MetabolismThe body consists of a large variety of proteins with various structures and functions. The main component of proteins is amino acids. Approximately 20 different amino acids make up the building blocks of all proteins. Amino acids are classified as essential (meaning they are required in the diet as the body can’t synthesise them) and non-essential (meaning the body can generate them if needed).

The correct balance of amino acids is needed so that all important proteins can be synthesised. When proteins are digested, the bonds between amino acids are broken and they are released. Normally the amino acids will be recycled and used to produce new proteins. However if energy sources are limited, the amino acids may be used to generate energy. This should only occur when carbohydrate and fat energy stores are depleted as proteins make up several important structures in the body. If they are extensively metabolised it may interfere with the function of tissues.

The following processes occur in protein metabolism:

  • Deamination: The first step in breaking down amino acids is removal of the amino group (the part of the amino acid structure containing nitrogen and hydrogen). Ammonia is generated by this process which is converted to urea by the liver. Urea can then be excreted in the urine. The amino acid is converted to a compound called a ketoacid which can enter the Krebs cycle.
  • Oxidation of amino acids: This refers to the breakdown of ketoacids and generation of ATP, similar to acetyl-CoA in carbohydrate and lipid metabolism. The amount of ATP produced from protein metabolism is slightly less than glucose metabolism for equivalent weights.


Weight loss implications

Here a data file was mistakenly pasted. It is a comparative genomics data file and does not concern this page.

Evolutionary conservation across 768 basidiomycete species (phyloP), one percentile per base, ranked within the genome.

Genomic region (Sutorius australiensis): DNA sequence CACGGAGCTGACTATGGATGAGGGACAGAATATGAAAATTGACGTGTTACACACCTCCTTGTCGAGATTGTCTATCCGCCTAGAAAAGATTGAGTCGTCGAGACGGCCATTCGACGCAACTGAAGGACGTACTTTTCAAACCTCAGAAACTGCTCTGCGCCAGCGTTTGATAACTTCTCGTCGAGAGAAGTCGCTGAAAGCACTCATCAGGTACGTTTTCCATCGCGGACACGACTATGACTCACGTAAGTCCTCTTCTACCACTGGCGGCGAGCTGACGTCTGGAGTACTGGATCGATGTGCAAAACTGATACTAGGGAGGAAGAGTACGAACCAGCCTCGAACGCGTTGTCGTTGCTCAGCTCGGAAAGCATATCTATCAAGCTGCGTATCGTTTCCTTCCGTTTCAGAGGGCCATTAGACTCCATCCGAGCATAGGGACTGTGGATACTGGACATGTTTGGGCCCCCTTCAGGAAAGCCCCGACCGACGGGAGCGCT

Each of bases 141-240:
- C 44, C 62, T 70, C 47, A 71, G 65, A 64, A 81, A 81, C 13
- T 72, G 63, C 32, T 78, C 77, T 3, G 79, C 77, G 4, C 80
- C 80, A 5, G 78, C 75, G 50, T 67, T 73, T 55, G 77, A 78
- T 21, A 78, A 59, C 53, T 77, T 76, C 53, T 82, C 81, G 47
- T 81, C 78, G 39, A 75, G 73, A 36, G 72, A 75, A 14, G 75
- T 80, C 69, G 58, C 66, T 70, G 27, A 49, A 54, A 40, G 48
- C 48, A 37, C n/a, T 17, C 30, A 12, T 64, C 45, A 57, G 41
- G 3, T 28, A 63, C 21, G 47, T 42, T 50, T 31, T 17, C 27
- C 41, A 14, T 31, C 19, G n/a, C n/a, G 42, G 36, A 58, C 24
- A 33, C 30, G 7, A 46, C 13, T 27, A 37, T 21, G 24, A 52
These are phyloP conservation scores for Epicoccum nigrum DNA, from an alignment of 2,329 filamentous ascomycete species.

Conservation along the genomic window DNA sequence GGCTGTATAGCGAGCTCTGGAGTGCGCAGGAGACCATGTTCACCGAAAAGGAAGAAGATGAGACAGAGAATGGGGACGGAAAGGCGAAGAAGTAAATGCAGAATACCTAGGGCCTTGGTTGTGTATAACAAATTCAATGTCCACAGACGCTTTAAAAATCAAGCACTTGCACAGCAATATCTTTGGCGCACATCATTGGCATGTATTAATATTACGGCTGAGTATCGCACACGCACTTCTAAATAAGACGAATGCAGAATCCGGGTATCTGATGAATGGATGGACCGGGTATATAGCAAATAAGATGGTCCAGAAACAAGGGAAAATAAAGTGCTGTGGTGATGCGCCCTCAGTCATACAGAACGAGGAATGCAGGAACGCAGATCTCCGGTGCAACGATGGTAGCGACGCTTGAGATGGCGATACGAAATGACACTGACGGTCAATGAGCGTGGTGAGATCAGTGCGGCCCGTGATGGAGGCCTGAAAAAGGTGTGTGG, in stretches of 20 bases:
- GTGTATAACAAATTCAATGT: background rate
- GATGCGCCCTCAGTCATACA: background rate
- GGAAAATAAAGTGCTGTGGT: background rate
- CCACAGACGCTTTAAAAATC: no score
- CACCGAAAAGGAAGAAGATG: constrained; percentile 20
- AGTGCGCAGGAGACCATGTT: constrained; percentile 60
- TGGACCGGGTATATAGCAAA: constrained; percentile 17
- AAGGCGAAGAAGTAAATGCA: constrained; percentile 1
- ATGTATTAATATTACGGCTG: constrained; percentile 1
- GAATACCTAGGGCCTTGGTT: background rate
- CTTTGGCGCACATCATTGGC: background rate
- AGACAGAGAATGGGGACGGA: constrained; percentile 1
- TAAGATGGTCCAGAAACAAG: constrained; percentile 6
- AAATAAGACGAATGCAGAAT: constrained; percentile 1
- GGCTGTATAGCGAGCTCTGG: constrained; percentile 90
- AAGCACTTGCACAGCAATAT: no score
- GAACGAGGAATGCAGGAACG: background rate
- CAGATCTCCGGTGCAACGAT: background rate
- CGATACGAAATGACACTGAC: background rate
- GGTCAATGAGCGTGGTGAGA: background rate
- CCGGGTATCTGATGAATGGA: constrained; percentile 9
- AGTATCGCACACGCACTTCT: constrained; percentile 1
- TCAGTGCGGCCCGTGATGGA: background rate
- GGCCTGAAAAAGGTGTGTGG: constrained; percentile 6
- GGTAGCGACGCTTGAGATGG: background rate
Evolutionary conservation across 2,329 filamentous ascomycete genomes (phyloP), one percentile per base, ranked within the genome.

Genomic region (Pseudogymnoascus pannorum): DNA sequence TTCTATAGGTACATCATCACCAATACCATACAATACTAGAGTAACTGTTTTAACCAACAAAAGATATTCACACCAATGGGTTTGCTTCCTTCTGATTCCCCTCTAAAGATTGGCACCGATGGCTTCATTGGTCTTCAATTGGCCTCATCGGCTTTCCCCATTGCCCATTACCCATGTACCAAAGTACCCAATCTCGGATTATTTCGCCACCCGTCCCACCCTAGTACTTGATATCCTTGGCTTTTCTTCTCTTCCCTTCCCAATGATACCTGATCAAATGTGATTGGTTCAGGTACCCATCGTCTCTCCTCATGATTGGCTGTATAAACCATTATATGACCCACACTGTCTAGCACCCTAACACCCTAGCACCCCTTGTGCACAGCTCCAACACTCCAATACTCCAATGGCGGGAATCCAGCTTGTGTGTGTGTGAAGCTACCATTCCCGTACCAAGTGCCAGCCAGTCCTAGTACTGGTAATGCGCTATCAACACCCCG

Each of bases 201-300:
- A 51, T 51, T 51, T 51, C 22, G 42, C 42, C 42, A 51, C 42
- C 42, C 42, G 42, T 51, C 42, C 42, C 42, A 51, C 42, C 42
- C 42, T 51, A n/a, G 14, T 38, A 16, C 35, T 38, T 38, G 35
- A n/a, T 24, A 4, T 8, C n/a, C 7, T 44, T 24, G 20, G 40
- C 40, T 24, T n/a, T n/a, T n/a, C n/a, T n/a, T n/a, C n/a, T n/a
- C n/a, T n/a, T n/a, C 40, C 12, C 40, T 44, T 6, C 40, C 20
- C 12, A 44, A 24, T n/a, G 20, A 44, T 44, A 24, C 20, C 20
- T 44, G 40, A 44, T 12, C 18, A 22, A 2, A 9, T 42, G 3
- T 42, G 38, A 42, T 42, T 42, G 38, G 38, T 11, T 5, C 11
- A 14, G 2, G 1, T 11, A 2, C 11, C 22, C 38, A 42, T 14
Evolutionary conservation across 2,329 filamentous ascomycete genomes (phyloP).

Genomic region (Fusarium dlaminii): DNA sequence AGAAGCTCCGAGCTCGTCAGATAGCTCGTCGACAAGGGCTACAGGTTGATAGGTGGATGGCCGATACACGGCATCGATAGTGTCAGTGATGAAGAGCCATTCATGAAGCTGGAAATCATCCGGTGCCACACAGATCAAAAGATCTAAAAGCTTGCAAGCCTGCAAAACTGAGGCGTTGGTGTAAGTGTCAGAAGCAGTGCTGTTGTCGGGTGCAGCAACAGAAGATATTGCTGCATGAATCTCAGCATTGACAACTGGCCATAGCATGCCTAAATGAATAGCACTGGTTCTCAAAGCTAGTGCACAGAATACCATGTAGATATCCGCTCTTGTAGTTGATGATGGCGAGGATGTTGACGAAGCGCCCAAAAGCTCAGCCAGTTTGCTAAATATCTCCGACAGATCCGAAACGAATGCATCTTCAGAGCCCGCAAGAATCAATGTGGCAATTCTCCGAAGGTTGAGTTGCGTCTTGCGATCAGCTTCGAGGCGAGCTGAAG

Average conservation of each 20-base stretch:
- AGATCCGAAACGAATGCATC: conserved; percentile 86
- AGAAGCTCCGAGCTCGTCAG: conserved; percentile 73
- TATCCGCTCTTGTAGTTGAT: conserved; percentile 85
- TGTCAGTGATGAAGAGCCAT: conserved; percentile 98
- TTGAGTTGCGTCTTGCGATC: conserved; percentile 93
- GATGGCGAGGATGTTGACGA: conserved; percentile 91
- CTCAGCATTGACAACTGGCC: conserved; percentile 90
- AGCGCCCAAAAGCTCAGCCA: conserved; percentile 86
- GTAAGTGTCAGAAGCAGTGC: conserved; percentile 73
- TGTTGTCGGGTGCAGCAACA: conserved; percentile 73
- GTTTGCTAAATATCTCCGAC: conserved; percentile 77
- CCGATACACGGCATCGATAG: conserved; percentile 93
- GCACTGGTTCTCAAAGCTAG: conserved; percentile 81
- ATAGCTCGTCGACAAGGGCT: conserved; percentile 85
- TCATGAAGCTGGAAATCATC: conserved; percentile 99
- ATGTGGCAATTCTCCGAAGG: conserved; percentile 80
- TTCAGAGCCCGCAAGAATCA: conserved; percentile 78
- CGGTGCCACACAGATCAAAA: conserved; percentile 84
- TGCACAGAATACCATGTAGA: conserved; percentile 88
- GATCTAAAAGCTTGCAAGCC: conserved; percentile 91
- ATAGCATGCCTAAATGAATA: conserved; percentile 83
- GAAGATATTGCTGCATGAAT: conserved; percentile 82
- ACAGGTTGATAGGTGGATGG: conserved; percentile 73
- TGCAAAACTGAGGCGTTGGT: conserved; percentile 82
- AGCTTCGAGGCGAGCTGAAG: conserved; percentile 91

Several diets use the above principals of metabolism to generate weight loss. To lose weight your body must burn more calories (through exercise) than it takes in from the diet. Some diets limit the overall number of calories which obviously will cause weight loss as the body’s energy stores will be utilised. Other diets work by trying to alter the normal balance between carbohydrate, lipid and protein metabolism. Remember that the body burns carbohydrates first, followed by fats and proteins only when the other two are depleted. Therefore if the carbohydrates in the diet are limited, the body will start to burn fat stores. Low calorie diets (LCD), and meal replacement programs such as the Tony Ferguson diet work exactly by this mechanism.


Article kindly reviewed by:

The DAA WA Oncology Interest Group
and
Food4Health (Helen Baker Dietitian-APD)

More information

Fitness
For more information on fitness and exercise, including stretches, types of exercise, exercise recovery and exercise with health conditions, as well as some useful videos, see Fitness and Exercise.
Nutrition
For more information on nutrition, including information on types and composition of food, nutrition and people, conditions related to nutrition, and diets and recipes, as well as some useful videos and tools, see Nutrition.
Obesity and weight loss
For more information on obesity, health and social issues, and methods of weight loss, as well as some useful tools, see 
Obesity and Weight Loss.

 

References

  1. Fine EJ, Feinman RD. Thermodynamics of weight loss diets. Nutr Metab (Lond). 2004;1(1):15. [Abstract | Full text]
  2. Guyton AC, Hall JE. Textbook of Medical Physiology (10th edition). Edinburgh: WB Saunders Company; 2000. [Book]
  3. Johnson L. Essential Medical Physiology (2nd edition). Philadelphia, PA: Lippincott Williams and Wilkins; 1998. [Book]
  4. Martini F, Ober WC. Fundamentals of Anatomy and Physiology (5th edition). New Jersey, NJ: Prentice-Halll; 2001. [Book]

 

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Dates

Posted On: 4 June, 2007
Modified On: 15 May, 2018